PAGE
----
A herd of impala browses on low scrub next to my vehicle. Every now and then one glances up, and her huge obsidian eyes reflect the setting sun. The dominant male, a studly impala ram who has won his harem from other males, snorts twice with a spitting sound phaah, phaah. He chases first one female here, then another female there, trying to move them into an open area where they will huddle together through the night, eyes open in all directions – safety in numbers from lions. The sound of munching leaves is oddly comforting as night falls.
At dusk a choir of reed frogs begins: tink…. tink…. tink…. each on the same single note, similar to small bamboo reeds clinked together.
Darkness falls and the stars come out. Orion does a slow cartwheel, his left hand already touching the horizon. Leo naps on his back, the way most lions sleep. Scorpio thrusts one claw into the leaves of a fan palm. A jewel box of stars contains the tiny, tilted Southern Cross. Under the brilliant sash of the Milky Way the large nests of Red-billed Buffalo Weavers hang in silhouette on the west side of an acacia tree. The Big Dipper’s bowl empties north, its handle sunk below the horizon.
Bowls and crosses and nests; way-finders for those who are lost in Botswana’s Okavango Delta.
Later in the night a hippo claims the swath of grass in front of my tent with an ear-splitting bellow: UNGHHHH, UNGH, UNGH, ungh, ungh, ungh that would truly wake the dead. He mows the grass one huge chomp at a time – sound and word perfectly matched: chomp, chomp, chomp. I finally fall asleep against it.
Even later a lion’s roar claws into my dreams, WAAUNNNNNNH, UNH, UNH, unh, unh, unh – an invisible beginning his nightly rounds with a sound so primal it must issue from the throat of the earth. But he only roars once, and I fall asleep again.
In the middle of the night a huge resounding crash wakes me yet again. I hear a low rumble next to my tent as an elephant drags a branch through the bush, leaves crackling beneath it. Like tires with low air pressure, his cushioned feet smother the sound of his own footfalls. I fall asleep again, as the branch gets further and further away, and the sound of reed frogs swells, as if the wind blows against a million bamboo chimes.
Two days later, on the opposite side of the world, the handle of the Big Dipper is restored, a crescent moon beneath it. Inside my thickly-insulated home on a cul-de-sac, I fall asleep listening to . . . silence. In a night empty of the creatures who once lived here, my neighborhood is eerily quiet. But my dreams are full of rumbles and roars and bellows and tin
Melting from yellow to orange the swirled, stained-glass sun hangs round and unfastened, rolling down a line of bush. The last hot breath of the day exhales and in a single moment the sun drops and is gone.
A lemon sky turns violet. Moisture thickens as plants exhale and shadows deepen. As light fades, smells condense – the cold iron of stars, the ancient, clean smell of cold sand under my feet, sage on my fingertips, smoke in my hair.
Palm trees fan black silhouettes against the stars.
I look up at a sky filled with diamonds where the giant, gem-studded belt of the Milky Way girdles the full belly of the night. By its light alone I pick my way to my tent.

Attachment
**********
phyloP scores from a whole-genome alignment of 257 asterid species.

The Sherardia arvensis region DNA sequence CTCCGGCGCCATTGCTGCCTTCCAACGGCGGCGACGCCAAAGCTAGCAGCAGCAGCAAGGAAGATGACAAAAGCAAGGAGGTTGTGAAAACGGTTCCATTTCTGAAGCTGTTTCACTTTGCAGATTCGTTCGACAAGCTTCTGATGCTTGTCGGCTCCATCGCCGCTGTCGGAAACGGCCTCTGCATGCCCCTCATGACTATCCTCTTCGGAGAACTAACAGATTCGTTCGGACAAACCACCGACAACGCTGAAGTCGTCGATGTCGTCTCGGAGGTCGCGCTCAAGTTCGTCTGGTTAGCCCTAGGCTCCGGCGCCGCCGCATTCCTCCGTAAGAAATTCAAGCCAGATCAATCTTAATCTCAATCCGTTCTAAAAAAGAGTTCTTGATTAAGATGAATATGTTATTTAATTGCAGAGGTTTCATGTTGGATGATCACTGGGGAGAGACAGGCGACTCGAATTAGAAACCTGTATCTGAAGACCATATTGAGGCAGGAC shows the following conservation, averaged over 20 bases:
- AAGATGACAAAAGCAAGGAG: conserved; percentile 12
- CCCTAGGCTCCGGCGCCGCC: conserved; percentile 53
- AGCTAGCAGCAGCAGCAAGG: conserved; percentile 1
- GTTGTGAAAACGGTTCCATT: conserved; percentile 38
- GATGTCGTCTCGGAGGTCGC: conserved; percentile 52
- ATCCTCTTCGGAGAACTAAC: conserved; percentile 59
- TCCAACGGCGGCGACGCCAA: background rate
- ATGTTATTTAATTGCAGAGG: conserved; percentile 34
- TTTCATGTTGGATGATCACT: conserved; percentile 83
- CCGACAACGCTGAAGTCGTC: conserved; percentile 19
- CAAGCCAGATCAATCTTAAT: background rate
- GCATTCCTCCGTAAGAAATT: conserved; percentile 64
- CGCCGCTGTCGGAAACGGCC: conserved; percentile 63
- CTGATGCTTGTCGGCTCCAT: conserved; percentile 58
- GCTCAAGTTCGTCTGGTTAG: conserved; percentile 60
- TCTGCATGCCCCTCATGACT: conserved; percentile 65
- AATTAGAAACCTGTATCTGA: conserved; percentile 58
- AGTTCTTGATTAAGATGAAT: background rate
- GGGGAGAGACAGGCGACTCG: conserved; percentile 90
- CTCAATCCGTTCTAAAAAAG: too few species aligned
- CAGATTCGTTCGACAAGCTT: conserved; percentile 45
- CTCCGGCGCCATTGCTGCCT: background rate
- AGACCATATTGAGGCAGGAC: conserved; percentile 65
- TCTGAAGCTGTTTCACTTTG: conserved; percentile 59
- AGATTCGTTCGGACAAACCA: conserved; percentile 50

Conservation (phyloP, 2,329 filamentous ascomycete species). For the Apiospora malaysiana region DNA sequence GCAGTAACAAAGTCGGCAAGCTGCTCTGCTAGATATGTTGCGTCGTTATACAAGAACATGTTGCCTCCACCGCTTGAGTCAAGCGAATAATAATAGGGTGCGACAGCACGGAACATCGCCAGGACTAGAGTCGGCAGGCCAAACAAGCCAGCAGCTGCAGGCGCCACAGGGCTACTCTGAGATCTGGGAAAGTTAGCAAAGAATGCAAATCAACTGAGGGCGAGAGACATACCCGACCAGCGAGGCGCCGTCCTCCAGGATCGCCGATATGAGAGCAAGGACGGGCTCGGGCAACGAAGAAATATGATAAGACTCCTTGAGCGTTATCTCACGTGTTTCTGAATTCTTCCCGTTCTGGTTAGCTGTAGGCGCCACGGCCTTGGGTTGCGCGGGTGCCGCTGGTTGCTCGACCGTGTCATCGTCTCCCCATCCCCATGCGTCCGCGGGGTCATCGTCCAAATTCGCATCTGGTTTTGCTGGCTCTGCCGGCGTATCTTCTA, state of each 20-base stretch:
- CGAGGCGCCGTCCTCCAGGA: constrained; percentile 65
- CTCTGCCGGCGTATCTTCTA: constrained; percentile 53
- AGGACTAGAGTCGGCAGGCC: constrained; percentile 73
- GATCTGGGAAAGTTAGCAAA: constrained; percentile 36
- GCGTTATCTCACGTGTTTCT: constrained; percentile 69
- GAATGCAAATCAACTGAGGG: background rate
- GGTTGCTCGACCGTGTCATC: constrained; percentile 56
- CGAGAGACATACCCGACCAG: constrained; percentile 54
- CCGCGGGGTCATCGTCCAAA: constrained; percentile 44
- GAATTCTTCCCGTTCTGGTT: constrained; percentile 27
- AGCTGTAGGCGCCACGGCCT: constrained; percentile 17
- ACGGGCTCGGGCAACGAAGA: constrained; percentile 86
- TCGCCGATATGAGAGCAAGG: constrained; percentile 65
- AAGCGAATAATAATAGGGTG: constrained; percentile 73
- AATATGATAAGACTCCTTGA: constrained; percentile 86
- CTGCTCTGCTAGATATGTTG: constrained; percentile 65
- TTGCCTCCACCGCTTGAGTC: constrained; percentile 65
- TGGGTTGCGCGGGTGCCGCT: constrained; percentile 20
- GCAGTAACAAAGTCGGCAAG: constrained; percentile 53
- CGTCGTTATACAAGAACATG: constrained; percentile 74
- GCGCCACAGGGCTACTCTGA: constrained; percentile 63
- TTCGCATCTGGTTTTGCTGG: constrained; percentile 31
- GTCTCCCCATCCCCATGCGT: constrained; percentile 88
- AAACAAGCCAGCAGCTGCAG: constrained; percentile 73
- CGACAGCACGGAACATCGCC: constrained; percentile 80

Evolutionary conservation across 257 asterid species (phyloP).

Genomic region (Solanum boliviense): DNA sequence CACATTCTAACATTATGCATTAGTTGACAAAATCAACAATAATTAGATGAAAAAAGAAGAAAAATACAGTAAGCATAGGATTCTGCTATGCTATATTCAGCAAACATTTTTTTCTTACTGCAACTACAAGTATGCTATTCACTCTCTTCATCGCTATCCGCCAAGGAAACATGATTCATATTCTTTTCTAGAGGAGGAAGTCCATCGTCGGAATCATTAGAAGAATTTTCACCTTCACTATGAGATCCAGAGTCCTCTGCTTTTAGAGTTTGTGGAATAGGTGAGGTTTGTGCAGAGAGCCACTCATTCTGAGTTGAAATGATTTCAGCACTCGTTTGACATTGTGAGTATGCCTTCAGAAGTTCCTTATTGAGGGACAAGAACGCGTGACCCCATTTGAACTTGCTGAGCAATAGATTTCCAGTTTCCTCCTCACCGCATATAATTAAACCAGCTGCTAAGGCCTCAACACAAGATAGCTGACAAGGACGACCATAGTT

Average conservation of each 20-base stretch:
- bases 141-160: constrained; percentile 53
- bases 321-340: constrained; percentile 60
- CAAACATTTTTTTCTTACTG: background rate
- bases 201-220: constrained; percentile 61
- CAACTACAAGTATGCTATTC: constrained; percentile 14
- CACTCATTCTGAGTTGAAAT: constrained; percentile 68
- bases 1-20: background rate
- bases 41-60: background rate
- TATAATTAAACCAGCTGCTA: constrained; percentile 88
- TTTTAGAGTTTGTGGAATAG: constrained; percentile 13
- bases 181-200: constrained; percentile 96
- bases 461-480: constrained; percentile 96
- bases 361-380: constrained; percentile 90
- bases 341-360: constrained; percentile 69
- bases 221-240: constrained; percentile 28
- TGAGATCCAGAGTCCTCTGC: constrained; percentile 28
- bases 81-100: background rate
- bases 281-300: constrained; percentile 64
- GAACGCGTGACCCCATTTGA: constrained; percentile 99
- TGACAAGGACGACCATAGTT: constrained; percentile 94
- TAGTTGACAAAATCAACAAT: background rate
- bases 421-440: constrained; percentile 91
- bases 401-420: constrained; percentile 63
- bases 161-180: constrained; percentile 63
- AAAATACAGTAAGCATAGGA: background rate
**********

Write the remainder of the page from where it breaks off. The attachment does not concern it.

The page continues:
The moon sails west, round and immense, shining a clean, pure light that has a whiff of blue about it. The brush is full of crickets, each one singing in a different rhythm. I hear a few individuals among the many – soloists. I hear collective phrasing – the choir. And right before I sleep I hear them singing even more loudly to the sizzling stars.
We tell old stories in order to see anew. All of us take the same journey from life to death, though our paths are never the same. We begin as an explosion of infinite possibilities and then, for the rest of our lives, fall back upon ourselves, grabbing at some of those possibilities during our fall. Our trajectory, which touched the very rim of life, descends toward the center, ending at zero, at what some see as a portal and others see as finality. Falling, always falling towards the center of ourselves, the huge unknown universe within, our journeys are all the same.
I dream of elephants. They stand around me in my sleep. Surrounded by legs, by their great gray columns, I feel them sway, hear their deep long breaths. A light tap from a trunk reassures me, reminds me of who is here and where we are, all of us dreaming together.
Night’s curtain pulls back as earth rolls out of darkness and into dawn. Black becomes purple becomes blue. The person I was in my dreams vanishes. Reluctantly, reluctantly, I step out into a new day, but my watch is unreliable now. It’s my heartbeat that I listen to, an echo from that soft machine that pumps on.
Behind the earth is its shadow, darkened air created when the body of the earth blocks the sun. Behind the earth is its shadow, the one we call night.
Earth rolls into darkness at one thousand miles an hour at the equator, zero miles an hour at the poles – where darkness is caused by tilt rather than rotation.
As the world of light is eclipsed by night, a soft black shroud sops the last light from the shadow’s rim. Colors fade. Green and white become teal blue, deepen to steel blue, to blue black, to black. Lights appear, the human web spun over the earth. Deserts and snow-covered landmasses are the only parts of the earth illuminated solely by moonlight. The Sahara sleeps alone.
NASA video of the earth at night: